Cedric Pioline: This Year’s Paris Rolex Masters A Success

Cedric Pioline (photo: Christophe Guibbaud / FFT)

PARIS/WASHINGTON, November 7, 2022 (by Michael Dickens)

From the beginning of the traditional end of the Rolex Paris Masters tournament director’s press conference on Sunday afternoon, Cedric Pioline was in an upbeat mood. He had plenty of good news to share – and that was even before Danish teenager Holger Rune completed his dream week of beating five straight Top-10 opponents – including six-time champion Novak Djokovic, 3-6, 6-3, 7-5, in the final – to win his first ATP Masters 1000 crown.

First, the 37th edition of the Rolex Paris Masters at Accor Arena in Bercy was a success in terms of the number of tickets sold – 164,000 – which set a record. It exceeded the pre-pandemic best of 152,000 tickets sold set in 2019.

“We are very satisfied with this,” said Pioline, who took over as tournament director of the Rolex Paris Masters last March. He also pointed out that having 17 of the Top 20 players competing – including World No. 1 Carlos Alcaraz, World No. 2 Rafael Nadal and six-time Paris champ Djokovic – helped generate a lot of interest plus the emotion of the final matches of French sentimental favorite Gilles Simon‘s career.

“The added value, the icing on the cake, was the emotion, the emotion with Gilles Simon, because he played his last matches here,” said Pioline to a small gathering of French reporters, translated into English. “It was his last tournament. I think he was true to the wild card that was offered to him with the third round, with a beautiful run in the draw, and then afterwards the ceremony, and all the emotions that we all felt that were tangible.”

According to Pioline, the 2022 Rolex Paris Masters will be remembered not only for its good tennis but also its good humor, hospitality, service and friendliness.

“The idea was not to fix something that wasn’t broken. This is why the guideline was to improve the entrance show with added colors. I think it worked well,” Pioline said. “We even went further, because as you have seen during the week, because that was announced before each match through one of the new partners. … Well, the public had the possibility to vote on three different types of music through an app, and that was what I wanted.

“I wanted to make the tournament more immersive, more interactive, something that apparently was liked by everyone because people actually choose what they want, and the majority vote will opt for the type of music between rock, electro music and symphonic music. I think this is something that was strong, that was liked by everyone.”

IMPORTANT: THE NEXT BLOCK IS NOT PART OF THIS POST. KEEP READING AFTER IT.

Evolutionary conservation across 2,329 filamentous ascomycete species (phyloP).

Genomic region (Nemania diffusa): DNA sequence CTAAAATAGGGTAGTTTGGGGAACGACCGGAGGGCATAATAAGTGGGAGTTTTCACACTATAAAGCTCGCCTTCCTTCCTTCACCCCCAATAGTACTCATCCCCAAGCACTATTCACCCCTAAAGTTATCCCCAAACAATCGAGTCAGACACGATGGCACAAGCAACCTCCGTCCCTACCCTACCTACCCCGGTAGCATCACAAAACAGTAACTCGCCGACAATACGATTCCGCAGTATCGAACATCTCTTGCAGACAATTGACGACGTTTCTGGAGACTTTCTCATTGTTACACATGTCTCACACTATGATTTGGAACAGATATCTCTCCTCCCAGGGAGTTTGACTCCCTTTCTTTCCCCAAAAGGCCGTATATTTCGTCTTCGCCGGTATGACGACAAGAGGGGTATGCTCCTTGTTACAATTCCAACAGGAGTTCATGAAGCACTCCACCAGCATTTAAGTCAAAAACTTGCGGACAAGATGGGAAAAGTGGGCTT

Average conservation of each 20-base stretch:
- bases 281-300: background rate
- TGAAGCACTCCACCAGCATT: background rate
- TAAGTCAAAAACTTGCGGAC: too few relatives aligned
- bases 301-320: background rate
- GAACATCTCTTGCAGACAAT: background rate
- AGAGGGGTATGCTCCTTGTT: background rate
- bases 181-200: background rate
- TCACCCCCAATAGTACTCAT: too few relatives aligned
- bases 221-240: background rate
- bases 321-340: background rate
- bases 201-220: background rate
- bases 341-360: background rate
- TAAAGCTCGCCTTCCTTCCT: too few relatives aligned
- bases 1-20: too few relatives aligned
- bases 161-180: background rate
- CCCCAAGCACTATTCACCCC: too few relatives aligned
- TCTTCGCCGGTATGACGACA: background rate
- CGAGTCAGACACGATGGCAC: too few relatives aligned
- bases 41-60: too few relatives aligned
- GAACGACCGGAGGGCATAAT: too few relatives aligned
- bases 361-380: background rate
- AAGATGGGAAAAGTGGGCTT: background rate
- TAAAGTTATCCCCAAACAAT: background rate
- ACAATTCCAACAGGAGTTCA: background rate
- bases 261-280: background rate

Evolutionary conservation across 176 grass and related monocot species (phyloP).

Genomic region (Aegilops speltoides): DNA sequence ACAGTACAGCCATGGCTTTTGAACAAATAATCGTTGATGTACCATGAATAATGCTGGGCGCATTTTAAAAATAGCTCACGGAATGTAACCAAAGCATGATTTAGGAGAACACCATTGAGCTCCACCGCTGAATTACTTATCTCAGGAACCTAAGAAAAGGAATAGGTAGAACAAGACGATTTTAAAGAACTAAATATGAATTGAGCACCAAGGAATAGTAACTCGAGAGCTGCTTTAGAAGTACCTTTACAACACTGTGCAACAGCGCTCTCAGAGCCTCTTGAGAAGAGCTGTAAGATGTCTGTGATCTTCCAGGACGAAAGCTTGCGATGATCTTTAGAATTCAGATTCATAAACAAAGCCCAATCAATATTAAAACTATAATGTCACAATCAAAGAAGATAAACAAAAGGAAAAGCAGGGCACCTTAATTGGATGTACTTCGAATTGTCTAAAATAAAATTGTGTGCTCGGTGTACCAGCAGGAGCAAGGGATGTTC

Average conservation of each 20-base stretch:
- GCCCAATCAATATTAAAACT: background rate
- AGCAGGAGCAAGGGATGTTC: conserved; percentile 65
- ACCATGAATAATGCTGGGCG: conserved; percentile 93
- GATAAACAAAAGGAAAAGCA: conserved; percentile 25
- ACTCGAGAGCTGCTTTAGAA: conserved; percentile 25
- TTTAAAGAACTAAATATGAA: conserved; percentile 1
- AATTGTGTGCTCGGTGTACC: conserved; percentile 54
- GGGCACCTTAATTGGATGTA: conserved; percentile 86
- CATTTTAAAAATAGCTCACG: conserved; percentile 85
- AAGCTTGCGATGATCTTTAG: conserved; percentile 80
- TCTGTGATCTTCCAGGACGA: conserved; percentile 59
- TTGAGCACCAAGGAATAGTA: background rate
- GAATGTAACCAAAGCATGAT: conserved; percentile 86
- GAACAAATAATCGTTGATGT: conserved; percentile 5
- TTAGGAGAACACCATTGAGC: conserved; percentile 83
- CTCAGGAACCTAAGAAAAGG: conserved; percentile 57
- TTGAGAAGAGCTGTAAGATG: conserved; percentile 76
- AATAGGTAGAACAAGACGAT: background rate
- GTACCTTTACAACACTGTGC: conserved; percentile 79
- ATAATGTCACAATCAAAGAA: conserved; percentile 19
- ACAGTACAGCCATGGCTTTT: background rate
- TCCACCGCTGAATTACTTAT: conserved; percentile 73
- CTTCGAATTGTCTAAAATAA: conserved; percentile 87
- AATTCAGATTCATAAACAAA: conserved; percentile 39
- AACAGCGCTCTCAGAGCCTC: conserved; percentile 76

While the number of fans who filled the 15,609-seat Court Central at Accor Arena throughout last week set new attendance records – and the intimate Court 1 and Court 2 venues were always full, too – if the tournament is to grow in size, it may need a larger venue.

“We have a draw of 56 players, and with 56 players we have three match courts that are compulsory and three practice courts that are compulsory. The bigger the draw, the more courts we need. We will need more capacities and bigger facilities,” Pioline admitted. “So, we will have to do an evolution, to do this evolution, we have an indoor structure. It seems very complicated. I do not want to say it’s impossible, but it’s very complicated, because this does not exist to have in a single venue more than four or five courts. If we were to have a draw with 96 players, we should have eight match courts and eight practice courts on the venue. Sixteen courts for one draw – well, two draws, males, females, and doubles, from both sides.

“So, it’s a mini-Grand Slam format, very close to a Grand Slam format. Closer to Grand Slam than a Masters 1000 than what we have now.”

Pioline added: “For these reasons, we do not consider going into that direction, but we have to grow. This edition is a good milestone, because it shows that we are full. During the first days when the doors opened, the people would actually run in the halls to go to Court 1 and Court 2 to have a seat, because the capacity is what it is. They wanted to make sure to have the right seats.

“So, how can we grow? These are the subjects that will come up. The deadline that we have is comfortable, but it’s also tomorrow. It’s 24 months. It will come fast.”

Pioline said that looking ahead, there are some changes the ATP Tour will be making with regards to the Masters 1000 series, something which he admits forces the Rolex Paris Masters to ask themselves how they can be more competitive – especially being the only Masters 1000 event that is played indoors.

“We want to see how we can improve ourselves, how we can upgrade our product,” Pioline said. “Bearing in mind that everything that has been set up, well, once the players arrive on the court, then it’s beyond our control. We can’t control the duration of the match. But everything that is around that normally we can actually control that.

“In terms of spectator experience and satisfaction, we want it as high as possible so that next year we can have this same momentum. This is what matters to us.”